EDMONTON — The Alberta government has opened a new offensive in the fight against oilsands critics, announcing on Thursday a public inquiry into the finances of environmental organizations, specifically on funding from foreign donors, a bugbear of Jason Kenney’s government.
Such a move raises the stakes for environmental groups that could now be compelled to testify before the inquiry and face as yet unknown consequences — perhaps lawsuits, Kenney speculated — once the commissioner reports back to the legislature.
“For more than a decade, Alberta has been the target of a well-funded political propaganda campaign to defame our energy industry and to landlock our resources,” Kenney told reporters in Calgary in announcing the inquiry.
The United Conservatives have long promised a “fight back strategy” aimed at shellacking the critics of Alberta’s energy industry and supporting those who want to bolster it. So far, the plan has consisted of creating a war room to counter “misinformation” and using a litigation fund to support the legal battles of pro-energy industry Indigenous groups.
But on Thursday, the government unveiled an ambitious program of investigating the non-profit and charitable groups that do environmental advocacy in Canada, with Kenney raising the spectre of “shadowy funding” that includes U.S. hedge fund billionaire and environmentalist Tom Steyer; LeadNow, a Canadian advocacy group, that Kenney said “took an active role” in the 2015 federal election in Canada; and the Pembina Institute, an Alberta-based organization advocating responsible resource development.
“This brief summary of what we know amounts to a premeditated, internationally planned and financed operation to put Alberta energy out of business,” Kenney said.
The $2.5-million inquiry will operate in two phases, one of fact-finding and the other that would consider public hearings, and will report back by July 2, 2020. It will make recommendations on how Alberta ought to respond to these campaigns and on eligibility criteria for grant funding and charitable status.
Steve Allan, a forensic and restructuring accountant, will be commissioner of the inquiry.
“I know Mr. Allan will fulfil his role admirably, and will serve as an impartial and effective commissioner,” said Doug Schweitzer, the minister of justice and solicitor general.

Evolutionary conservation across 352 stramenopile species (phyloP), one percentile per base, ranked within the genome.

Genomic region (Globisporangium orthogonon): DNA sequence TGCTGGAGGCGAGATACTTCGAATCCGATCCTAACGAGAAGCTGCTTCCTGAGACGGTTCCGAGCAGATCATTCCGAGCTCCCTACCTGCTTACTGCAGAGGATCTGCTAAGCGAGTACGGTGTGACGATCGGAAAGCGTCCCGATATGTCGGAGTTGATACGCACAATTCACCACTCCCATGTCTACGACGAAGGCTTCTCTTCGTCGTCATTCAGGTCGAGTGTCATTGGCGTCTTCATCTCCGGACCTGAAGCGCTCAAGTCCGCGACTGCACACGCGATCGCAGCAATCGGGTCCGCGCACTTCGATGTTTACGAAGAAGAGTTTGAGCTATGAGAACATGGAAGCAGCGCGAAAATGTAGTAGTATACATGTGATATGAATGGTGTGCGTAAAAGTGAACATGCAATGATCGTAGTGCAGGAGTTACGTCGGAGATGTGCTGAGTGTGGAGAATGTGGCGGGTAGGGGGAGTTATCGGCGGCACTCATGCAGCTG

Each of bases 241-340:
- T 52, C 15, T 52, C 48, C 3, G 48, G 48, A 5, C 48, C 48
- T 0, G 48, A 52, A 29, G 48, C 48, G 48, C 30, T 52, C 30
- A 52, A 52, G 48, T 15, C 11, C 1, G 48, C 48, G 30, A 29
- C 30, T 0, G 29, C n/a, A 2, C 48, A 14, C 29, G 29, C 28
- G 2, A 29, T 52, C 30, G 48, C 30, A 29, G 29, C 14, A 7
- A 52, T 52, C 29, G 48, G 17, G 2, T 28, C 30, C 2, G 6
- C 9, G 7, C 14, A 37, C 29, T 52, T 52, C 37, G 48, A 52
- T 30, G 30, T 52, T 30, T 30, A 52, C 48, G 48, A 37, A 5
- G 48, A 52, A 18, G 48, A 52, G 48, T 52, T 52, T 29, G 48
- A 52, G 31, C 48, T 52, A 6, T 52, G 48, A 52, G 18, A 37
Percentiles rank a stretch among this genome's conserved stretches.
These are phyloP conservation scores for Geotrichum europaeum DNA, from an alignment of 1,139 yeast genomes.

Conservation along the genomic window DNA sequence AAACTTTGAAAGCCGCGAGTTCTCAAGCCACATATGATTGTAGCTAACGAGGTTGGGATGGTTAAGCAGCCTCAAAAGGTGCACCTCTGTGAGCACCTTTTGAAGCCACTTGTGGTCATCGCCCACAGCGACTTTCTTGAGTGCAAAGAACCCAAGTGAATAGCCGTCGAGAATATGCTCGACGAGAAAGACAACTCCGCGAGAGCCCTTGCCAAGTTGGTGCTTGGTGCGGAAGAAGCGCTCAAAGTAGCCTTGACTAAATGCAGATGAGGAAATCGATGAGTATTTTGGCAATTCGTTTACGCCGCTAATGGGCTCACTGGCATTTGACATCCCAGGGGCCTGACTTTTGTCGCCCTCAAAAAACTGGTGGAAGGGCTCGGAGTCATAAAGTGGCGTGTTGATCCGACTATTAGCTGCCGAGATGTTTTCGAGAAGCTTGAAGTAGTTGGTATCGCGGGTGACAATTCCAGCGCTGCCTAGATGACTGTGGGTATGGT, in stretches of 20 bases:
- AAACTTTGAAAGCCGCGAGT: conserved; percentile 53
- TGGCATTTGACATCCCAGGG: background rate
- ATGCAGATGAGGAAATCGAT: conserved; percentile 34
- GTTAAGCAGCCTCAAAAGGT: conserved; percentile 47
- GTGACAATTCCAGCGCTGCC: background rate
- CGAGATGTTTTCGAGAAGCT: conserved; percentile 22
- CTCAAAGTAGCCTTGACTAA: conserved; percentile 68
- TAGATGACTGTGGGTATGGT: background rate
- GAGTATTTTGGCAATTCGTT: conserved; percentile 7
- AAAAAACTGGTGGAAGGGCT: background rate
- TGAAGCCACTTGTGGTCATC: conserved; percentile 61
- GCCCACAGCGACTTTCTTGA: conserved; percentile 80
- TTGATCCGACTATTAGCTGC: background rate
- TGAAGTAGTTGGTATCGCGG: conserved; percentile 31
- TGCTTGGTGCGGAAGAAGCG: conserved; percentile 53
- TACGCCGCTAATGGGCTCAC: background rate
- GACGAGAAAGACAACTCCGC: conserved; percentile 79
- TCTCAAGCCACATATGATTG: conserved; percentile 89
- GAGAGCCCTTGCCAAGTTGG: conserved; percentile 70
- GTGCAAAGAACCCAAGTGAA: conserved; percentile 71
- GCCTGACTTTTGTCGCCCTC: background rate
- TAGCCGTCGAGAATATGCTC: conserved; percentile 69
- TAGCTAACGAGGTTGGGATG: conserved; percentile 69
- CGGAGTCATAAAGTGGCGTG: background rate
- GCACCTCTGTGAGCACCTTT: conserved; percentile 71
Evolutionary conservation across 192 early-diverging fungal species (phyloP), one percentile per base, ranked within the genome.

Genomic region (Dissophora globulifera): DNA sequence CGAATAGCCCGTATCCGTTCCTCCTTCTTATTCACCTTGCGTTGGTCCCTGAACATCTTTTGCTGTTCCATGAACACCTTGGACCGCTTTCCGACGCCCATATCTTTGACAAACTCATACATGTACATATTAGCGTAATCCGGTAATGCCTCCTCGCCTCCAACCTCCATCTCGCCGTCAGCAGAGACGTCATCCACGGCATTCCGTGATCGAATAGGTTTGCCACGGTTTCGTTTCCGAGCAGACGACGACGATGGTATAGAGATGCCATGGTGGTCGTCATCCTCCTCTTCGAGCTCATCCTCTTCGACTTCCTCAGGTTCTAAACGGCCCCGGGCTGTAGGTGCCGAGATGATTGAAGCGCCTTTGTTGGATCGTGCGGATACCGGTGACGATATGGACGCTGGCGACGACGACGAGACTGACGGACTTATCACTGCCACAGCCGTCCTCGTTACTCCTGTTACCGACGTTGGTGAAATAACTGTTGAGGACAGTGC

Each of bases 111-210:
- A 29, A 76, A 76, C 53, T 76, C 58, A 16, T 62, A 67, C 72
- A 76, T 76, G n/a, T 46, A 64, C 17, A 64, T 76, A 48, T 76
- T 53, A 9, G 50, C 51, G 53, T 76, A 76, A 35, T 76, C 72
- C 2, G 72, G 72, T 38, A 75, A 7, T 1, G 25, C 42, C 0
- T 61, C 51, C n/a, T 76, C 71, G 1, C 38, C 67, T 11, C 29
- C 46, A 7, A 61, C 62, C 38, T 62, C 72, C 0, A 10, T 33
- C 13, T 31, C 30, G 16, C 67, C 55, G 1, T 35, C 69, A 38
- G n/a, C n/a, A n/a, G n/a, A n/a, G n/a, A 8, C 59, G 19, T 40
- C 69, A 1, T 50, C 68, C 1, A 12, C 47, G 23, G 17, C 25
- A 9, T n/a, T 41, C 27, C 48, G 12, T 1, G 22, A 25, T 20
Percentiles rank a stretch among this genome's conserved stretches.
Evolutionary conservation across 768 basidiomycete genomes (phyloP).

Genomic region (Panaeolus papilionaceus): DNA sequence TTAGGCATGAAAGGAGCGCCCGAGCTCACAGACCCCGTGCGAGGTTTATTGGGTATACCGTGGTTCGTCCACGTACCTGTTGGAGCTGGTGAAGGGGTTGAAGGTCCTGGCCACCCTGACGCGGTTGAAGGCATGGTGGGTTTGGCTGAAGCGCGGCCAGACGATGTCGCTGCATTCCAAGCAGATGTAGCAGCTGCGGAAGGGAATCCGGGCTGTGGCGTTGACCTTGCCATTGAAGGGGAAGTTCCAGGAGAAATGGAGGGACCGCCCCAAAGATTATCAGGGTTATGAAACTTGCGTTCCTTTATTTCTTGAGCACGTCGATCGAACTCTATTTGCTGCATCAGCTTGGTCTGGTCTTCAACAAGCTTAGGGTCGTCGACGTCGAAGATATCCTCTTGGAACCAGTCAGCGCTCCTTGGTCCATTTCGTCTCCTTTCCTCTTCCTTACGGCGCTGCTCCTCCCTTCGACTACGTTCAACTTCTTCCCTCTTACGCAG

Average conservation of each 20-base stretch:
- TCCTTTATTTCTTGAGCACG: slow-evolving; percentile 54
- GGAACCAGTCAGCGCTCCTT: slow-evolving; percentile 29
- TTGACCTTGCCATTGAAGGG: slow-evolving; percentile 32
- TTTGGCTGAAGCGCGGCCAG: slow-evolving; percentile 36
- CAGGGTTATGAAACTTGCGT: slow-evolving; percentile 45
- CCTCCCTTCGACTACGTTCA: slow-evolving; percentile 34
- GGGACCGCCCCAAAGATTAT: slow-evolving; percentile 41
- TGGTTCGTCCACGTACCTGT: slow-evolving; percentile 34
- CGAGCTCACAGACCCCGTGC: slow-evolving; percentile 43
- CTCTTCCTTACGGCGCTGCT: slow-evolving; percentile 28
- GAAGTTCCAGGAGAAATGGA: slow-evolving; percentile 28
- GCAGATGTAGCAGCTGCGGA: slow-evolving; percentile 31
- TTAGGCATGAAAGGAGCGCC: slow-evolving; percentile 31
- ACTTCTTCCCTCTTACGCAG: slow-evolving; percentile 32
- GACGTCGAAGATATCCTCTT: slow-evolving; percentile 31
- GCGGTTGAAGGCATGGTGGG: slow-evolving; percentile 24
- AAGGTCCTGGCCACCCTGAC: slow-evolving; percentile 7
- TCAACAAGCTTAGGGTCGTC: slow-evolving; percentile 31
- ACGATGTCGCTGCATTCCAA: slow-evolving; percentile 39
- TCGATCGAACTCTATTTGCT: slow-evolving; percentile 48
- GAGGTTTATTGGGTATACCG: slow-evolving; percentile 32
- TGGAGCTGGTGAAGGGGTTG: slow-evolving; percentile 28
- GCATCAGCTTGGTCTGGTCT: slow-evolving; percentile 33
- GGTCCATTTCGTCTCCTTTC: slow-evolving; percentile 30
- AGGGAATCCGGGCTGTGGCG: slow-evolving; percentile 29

Kenney and his government have long said money from the United States is behind many of the campaigns to shut down the oilsands, crippling pipeline construction and throwing the economy of the wealthiest per capita province into disarray. The contention relies heavily upon work done by Vivian Krause, a nutritionist by education and a former manager at a salmon farming corporation, who has traced funding from U.S. foundations to Canadian environmentalists over the past decade. (Krause has been a contributor to the Financial Post.)
Simon Dyer, the executive director of the Pembina Institute, said they’ll consider the inquiry a chance to showcase their work and push back against misinformation about the institute.
“The majority of our funding has got nothing to do with oil and gas,” Dyer said.
While the Alberta government singled out the U.S.-based Tar Sands Campaign, Kenney said the inquiry would not be limited to that organization but could also look at Russia, which the U.S. House of Representatives found used social media to influence American views about energy projects.
Tzeporah Berman, the international program director at Stand.earth, and a frequent target of Kenney’s ire, said on Twitter that the public inquiry amounts to a Nixonian “witch hunt.”
“What is disturbing about this Alberta Inquiry is government using power of the state to harass citizens who disagree with their agenda to expand the oil and gas industry despite the growing threat of climate change,” Berman wrote. “This Inquiry is about civil liberties.”
Asked by a reporter, Kenney denied the inquiry had anything to do with free speech.
“I completely respect the freedom of speech of interest groups, regardless of their perspective,” said Kenney. “Were not challenging the legitimate mandate of environmental groups to express their concerns, but when that turns into almost an obsessive and deliberate political goal … then we have legitimate questions to ask.”
Many of the connections between American foundations and environmental groups in Canada are already reasonably well known; reporters asked Kenney if this was just a PR exercise.
“I think it would be very beneficial in terms of transparency and public debate on this issue to have one authoritative compilation of all information on the campaign that’s seeking to landlock our energy,” said Kenney.
Under the Inquiries Act, the inquiry will have the power to compel witnesses and records production, but, that power is limited to within Alberta’s borders, meaning American donors and organizations would not be forced to comply. “I think this is the most that we can do with the authority that we have,” said Kenney.
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